Cirque du Soleil's 'Kooza' -- Review

Benjamin Walker
Jason Kempin/Getty Images

NEW YORK - OCTOBER 13:  Actor Benjamin Walker attends the "Bloody Bloody Jackson" opening night after party at Brasserie 8 1/2 on October 13, 2010 in New York City.

On its 25th anniversary, Cirque du Soleil returns to its roots with "Kooza," combining the circus traditions of acrobatic performance and the art of the clown.

For the crowd, other Cirque traditions are honored as well: gasping, shrieking, laughing, wonderment and the nagging feeling that, geez, you have just got to get back in the gym.

Cirque, with its familiar blue and gold tent pitched in the shadow of the Santa Monica Pier for a scheduled run through November, is back with its brand of intimate performance art on the circular stage. As with the other shows before it, a good time is guaranteed.

Writer-director David Shiner incorporates many of the circus staples: trampolines, a high-wire act, stilts, somersaults, unicyles, bicycles, a trapeze lass that would make Burt Lancaster proud, jugglers with bowling pins, etc. What, no elephants?

But as one has come to expect, Circue takes everything up a notch. The high-wire performance features four men working two wires, 15 and 25 feet above the stage. In one display, there's a man standing on a chair ... which rests on a pole ... that's perched on the shoulders of two other guys ... who are each straddling a bicycle on the wire.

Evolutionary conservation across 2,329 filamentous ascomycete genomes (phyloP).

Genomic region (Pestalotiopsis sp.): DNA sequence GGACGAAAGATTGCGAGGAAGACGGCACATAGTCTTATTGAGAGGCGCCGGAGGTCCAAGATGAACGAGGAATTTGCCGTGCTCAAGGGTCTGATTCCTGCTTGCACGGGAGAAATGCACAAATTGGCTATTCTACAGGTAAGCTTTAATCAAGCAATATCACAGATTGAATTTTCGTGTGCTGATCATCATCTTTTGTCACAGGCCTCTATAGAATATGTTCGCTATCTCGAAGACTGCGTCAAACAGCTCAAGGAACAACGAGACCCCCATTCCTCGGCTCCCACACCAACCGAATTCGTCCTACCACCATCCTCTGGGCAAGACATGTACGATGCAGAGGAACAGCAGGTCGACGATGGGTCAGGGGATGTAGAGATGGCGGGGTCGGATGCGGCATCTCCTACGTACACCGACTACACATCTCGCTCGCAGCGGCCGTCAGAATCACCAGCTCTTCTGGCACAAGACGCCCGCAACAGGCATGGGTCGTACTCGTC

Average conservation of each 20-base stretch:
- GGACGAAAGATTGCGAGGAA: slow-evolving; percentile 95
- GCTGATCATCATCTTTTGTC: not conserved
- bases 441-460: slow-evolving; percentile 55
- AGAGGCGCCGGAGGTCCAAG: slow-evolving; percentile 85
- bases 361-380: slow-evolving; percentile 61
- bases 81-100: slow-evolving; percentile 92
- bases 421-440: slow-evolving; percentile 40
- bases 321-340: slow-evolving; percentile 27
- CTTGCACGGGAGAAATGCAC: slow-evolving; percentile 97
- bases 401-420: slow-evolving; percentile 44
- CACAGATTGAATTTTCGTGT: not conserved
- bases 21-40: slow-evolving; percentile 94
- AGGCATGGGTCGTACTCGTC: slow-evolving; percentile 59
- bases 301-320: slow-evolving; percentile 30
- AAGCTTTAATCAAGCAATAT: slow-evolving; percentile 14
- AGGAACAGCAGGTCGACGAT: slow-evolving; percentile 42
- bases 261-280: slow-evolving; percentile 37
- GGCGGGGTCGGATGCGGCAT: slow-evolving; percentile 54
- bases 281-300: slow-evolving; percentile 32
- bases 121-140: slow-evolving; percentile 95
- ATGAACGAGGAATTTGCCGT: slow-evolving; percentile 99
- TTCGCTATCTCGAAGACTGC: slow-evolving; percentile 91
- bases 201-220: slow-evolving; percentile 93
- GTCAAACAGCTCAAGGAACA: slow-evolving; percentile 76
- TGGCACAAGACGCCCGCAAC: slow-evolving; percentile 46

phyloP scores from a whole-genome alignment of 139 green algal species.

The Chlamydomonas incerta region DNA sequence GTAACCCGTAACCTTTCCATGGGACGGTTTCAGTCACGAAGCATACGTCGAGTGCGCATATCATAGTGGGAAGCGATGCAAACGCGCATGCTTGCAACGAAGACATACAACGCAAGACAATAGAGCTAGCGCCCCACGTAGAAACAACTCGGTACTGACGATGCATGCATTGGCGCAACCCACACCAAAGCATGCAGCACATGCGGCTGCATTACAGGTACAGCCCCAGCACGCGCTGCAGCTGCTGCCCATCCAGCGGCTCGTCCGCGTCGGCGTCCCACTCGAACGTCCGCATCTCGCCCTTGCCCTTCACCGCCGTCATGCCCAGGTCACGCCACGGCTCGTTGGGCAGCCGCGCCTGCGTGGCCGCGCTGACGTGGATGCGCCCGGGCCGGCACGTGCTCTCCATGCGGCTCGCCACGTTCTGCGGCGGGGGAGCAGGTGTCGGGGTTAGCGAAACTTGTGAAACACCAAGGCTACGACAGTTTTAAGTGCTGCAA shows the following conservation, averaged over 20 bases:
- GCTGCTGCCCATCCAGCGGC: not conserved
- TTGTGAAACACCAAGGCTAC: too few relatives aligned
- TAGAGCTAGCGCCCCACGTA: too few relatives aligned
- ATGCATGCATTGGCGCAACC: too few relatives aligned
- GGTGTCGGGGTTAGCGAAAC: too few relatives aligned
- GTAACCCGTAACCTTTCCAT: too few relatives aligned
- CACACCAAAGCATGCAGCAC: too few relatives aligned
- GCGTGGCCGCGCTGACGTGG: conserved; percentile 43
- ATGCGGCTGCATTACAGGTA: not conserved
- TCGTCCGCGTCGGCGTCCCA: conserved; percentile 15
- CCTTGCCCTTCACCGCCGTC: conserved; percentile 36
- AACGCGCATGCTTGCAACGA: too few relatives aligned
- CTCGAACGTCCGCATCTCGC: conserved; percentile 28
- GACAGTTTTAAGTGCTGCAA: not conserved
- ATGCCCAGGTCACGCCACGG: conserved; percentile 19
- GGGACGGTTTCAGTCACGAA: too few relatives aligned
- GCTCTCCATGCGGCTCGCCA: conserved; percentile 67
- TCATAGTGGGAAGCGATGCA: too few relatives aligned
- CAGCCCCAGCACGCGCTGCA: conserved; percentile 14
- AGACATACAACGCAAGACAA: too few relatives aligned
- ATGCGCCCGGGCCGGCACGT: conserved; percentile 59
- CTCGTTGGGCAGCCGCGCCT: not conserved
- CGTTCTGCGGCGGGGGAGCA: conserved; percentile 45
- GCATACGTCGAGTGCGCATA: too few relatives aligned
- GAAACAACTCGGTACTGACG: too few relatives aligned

An piece called Contortion features three rather pliable ladies locked into one another like kittens on a cold night. It becomes a thing of beauty, strength and the stuff of every man's dreams. One moment, a dancer runs around herself while her chin rests on the stage. That's about the best way to describe it.

And then there's the never-before-seen 1,600-pound Wheel of Death, where two artists run inside and outside two counter-rotating steel cages flying round and round. This one, the heart-stopping center of the three-hour show, has you fearing for the safety of the performers.

The laughs come from a dog who needs some house training, the clowns -- one looks like the Burger King wearing throwback Denver Broncos leggings, another is a flamboyant British pickpocket -- and the folks from the crowd who are dragged onstage as uncomfortable, unwilling "volunteers." The brass-filled orchestra, sets and costumes are up to the usual standards.

As with all Cirque shows, there's a great Zen moment. This time, a serene, sinewy fellow with zero body fat does a handstand (as in one hand) atop a 23-foot-tall tower of chairs (the last one is askew, of course) in a remarkable display of muscle control.

I really need to get back in the gym.

Venue: Parking lot adjacent to Santa Monica Pier (Through Nov. 29)